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What I Use: On the Road

What I Use: On the Road

I bring a small subset of technology with me when I travel

Every so often, I published an updated version of my “What I Use” document, which details the technology products and services I actually use day-to-day. Since I’m currently on my third business trip in five weeks, this is perhaps an ideal time to discuss the technology products I rely on when I travel and a few related points.


When it comes to traveling, everyone’s needs are unique and some of the advice here is specific to my own routine. For example, I fly out of Boston’s Logan Airport, so my airline of choice is JetBlue, which has a massive Boston presence, with an entire terminal essentially to itself and non-stop flights to everywhere I travel regularly. Jet Blue also offers “extra leg room” seats—a few rows in the front of the plane as well as the exit rows—which are generally an additional $40 per flight. I always pick up such a seat—in fact, I’m almost always in 10F, an exit row seat—because the space lets me open a laptop and get work done. And because you have to pay extra to sit in these rows, the middle seat next to me is often the last one purchased on these flights. More often than not, that seat is empty.

Those extra leg room seats also enable skip the security line at Logan and, as important, board the plane first. I am always among the first five people on the plane (more often than not, literally the first person), so I never check bags. Everything comes with me. (The only exception is non-work-related family travel.)

The one thing JetBlue doesn’t have, so far, is Internet access. I’m a bit mixed on that. On the one hand, I like the separation and the ability to work without interruption. But I often need to research something and would like pay to get online if it was available.


Because I live in Boston, I often travel to New York or Washington D.C. on Amtrak’s excellent train service. I almost always use the high-speed Acela Express service when possible, and will pay extra for that. Amtrak offers power ports, seats with tables, Internet access (spotty at times), and even decent food offerings. I love Amtrak, and working on a train.


After purchasing an embarrassing number of travel-related bags over the years, I’ve found what I consider to be the perfect solutions for my needs. I exclusively use bags sold by European travel expert Rick Steves. This includes my carry-on bag, a Velocé Shoulder Bag (sort of a mini-backpack), my luggage, a 21-inch Wheeled Bag that fits in any overhead compartment, and even my toiletry bag, the Compact Travelin Toiletries Kit. In fact, I travel enough, that I work out of my toiletry bag even when I’m home. That way I’ll never forget anything when I do travel.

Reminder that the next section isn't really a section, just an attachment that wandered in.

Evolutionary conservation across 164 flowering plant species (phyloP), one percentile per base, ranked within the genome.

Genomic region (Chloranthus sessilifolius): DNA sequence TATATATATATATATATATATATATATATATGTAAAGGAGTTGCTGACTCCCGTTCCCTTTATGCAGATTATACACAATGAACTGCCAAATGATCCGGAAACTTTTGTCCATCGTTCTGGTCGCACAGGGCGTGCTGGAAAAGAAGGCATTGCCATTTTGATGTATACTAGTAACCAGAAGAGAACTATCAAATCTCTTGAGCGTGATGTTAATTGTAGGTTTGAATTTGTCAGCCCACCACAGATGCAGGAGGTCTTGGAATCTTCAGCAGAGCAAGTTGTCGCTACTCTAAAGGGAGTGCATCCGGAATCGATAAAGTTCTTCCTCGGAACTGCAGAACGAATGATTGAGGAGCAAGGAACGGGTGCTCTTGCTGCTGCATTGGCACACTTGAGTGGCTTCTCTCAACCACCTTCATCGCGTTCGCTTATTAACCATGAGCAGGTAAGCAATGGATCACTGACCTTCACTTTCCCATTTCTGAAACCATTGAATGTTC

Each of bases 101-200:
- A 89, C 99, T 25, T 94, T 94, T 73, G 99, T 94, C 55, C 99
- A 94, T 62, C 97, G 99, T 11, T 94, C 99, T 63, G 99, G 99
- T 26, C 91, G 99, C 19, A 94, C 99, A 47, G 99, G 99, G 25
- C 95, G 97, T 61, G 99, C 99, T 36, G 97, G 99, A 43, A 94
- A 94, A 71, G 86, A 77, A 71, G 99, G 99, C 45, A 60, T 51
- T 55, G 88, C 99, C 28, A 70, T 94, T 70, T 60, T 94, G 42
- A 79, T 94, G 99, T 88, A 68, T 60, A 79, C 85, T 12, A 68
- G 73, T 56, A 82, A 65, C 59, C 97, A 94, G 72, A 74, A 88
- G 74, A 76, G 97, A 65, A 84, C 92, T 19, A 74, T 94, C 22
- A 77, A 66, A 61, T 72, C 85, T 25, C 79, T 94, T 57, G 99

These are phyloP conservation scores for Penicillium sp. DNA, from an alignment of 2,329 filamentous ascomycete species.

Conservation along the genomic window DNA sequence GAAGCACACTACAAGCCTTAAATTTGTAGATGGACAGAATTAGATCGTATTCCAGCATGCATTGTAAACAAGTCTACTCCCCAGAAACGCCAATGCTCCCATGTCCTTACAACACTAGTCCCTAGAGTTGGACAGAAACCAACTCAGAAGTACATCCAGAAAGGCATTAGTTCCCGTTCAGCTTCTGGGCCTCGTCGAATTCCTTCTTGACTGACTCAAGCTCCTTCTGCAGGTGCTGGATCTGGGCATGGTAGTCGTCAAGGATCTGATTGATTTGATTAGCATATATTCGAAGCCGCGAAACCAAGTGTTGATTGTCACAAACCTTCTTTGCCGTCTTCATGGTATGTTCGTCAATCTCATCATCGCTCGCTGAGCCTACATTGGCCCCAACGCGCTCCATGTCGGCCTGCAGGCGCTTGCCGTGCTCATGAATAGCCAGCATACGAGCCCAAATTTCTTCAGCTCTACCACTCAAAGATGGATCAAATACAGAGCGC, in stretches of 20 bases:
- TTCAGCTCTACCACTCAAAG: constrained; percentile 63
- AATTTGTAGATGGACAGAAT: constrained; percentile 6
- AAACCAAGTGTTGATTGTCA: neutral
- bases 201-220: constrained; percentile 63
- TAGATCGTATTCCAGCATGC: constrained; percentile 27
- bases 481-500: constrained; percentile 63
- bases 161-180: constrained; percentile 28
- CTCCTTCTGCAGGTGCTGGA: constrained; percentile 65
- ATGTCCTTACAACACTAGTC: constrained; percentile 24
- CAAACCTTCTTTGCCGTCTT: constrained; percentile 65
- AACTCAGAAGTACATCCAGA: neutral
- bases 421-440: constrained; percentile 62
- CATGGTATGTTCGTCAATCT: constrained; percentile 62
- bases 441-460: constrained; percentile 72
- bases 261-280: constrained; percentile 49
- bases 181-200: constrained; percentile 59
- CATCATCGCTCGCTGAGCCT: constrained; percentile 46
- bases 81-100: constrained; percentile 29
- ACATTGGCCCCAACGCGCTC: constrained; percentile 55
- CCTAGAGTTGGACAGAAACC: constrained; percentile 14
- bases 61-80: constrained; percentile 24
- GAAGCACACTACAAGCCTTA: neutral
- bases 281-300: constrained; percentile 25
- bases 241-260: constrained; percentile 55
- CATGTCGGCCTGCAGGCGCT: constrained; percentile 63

While this is perhaps ever-evolving, my carry-on includes the following items:

Samsung Series 9 Ultrabook. 15-inch screen, but very light and thin for its size. Enough battery life—7 hours—to work through any flight when possible.

Amazon Kindle Paperwhite. For reading, books and newspapers.

Amazon Kindle Fire HD 8.9. For rented movies and reading magazines.

Amazon Basics mini travel tablet stand. Tiny and light, this keeps the Kindle Fire at the right angle if I am watching a movie.

Bose QuietComfort 15 headphones. These noise-cancelling headphones are a must on loud flights (and train travel).

Apple EarPods. Backup headphones that take up no space at all.

Nokia Lumia 920. My smart phone. Used for music, podcast and audio book playback on flights.

Nokia USB portable charger. For keeping the smart phone charged up so it works for the rest of the day after I arrive. It comes with a small USB cable so I don’t need to carry a second one.

A couple of notes here. I like to separate work and play. So my computer has no media on it at all, just the applications I need to get work done and the synced SkyDrive folders and documents I use on all my PCs. I could imagine using a single Amazon Kindle Fire HD (7-inch) I place of the Paperwhite and the bigger Kindle Fire HD. But I personally prefer the Paperwhite for reading, and the bigger screen for movies.


I bring an audio cable with me in case the rental car has line-in input as I prefer to listen to my own content—audio books, podcasts, music—than the radio. (Bluetooth is even better and is getting more common.) I would never pay for a GPS since the Nokia stuff is excellent. I also bring a tiny USB adapter for the car so I can charge the phone through the cigarette lighter.

Packed tech

I throw a small bag of technology inside by luggage. This includes the car charger mentioned above, a USB cable and charger, my Ultrabook power supply, a headset/mic for podcasts, a (now discontinued) Microsoft Explorer Blue-Track mouse, and several extra batteries (AA and AAA, for mouse and the Bose headset, respectively).


I’m probably missing some stuff, but like the more general “What I Use” article, I could see updating this over time as my travel bundle evolves. Am I missing anything useful here?

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